Boris Johnson 'not aware' of 'specific' Chris Pincher allegations, says Therese Coffey

Boris Johnson did not know “specific claims” about Chris Pincher before appointing him deputy chief whip, a Cabinet minister has argued despite numerous sexual misconduct allegations emerging.

Therese Coffey said the Prime Minister acted in “good faith” in his decision to give the MP who has been stripped of the Conservative whip a key ministerial role.

It comes as six new claims of inappropriate behaviour by Pincher have emerged, days after he was suspended as a Tory MP after allegations he groped two men.

The allegations reported in the Independent, the Mail on Sunday and the Sunday Times include three cases where it is alleged Mr Pincher made unwanted advances to male MPs, including in a bar in parliament, and in his own parliamentary office.

Former No 10 adviser Dominic Cummings alleged Mr Johnson had referred to the MP as “Pincher by name, pincher by nature” long before appointing him in February.

However, Ms Coffey defended Johnson, stating “serious allegations” were dealt with “decisively”.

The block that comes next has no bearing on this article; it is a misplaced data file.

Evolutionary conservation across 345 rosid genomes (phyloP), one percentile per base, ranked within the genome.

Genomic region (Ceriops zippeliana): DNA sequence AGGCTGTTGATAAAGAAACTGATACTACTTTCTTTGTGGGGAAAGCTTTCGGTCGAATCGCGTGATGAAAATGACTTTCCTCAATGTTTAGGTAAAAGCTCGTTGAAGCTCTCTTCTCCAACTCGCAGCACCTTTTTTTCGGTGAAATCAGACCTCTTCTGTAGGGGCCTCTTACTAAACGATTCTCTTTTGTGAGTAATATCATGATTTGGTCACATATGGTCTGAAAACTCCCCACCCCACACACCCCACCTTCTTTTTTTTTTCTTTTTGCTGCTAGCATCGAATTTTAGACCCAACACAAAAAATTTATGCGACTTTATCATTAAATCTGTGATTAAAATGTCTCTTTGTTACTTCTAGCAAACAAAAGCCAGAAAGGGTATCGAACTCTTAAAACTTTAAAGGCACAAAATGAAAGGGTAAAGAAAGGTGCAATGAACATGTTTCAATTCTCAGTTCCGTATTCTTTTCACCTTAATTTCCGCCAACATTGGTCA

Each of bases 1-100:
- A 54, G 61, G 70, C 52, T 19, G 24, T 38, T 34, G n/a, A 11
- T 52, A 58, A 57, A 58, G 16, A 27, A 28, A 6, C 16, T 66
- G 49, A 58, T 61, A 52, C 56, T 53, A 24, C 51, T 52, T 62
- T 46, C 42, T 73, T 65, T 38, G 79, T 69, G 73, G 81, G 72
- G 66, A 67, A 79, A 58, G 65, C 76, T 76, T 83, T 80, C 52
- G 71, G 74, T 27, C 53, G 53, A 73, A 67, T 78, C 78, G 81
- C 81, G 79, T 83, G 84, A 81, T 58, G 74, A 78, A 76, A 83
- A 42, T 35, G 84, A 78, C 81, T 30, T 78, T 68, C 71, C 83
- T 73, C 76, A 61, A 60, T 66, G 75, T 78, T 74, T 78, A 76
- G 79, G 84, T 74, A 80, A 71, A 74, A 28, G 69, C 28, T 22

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Asked if Boris Johnson was aware of allegations against Pincher when he made him deputy whip in February on Sky News, Coffey said: “I am not aware if he was made aware of specific claims.

Chris Pincher, the Tory under investigation for allegedly groping two men said he is seeking "professional medical support" and hopes to return to his duties as an MP "as soon as possible" (Photo: UK Parliament/PA Wire).

“I don’t pretend to be part of the general rumour mill but I don’t believe he’s been in a long-term relationship but that’s as far as my knowledge goes."

Asked if she was aware of any allegations or concerns over the behaviour of Chris Pincher, Ms Coffey said she is not, adding: “I was just not part of that sort of chatter group.

"I don’t know about any individual conversations.”

Coffey went on to say she believed the Prime Minister made the decision “in good faith” as she said she thinks the leadership qualities of the Prime Minister are “very evident”.

Asked if there is a specific problem with Conservative men, Therese Coffey said: “I don’t think that’s the case at all.”

“I think there are more women MPs in parliament than ever before and I think if people approached me I can assure you I would do my best although dare I say going to the ICGS is the best way for people to lodge complaints."

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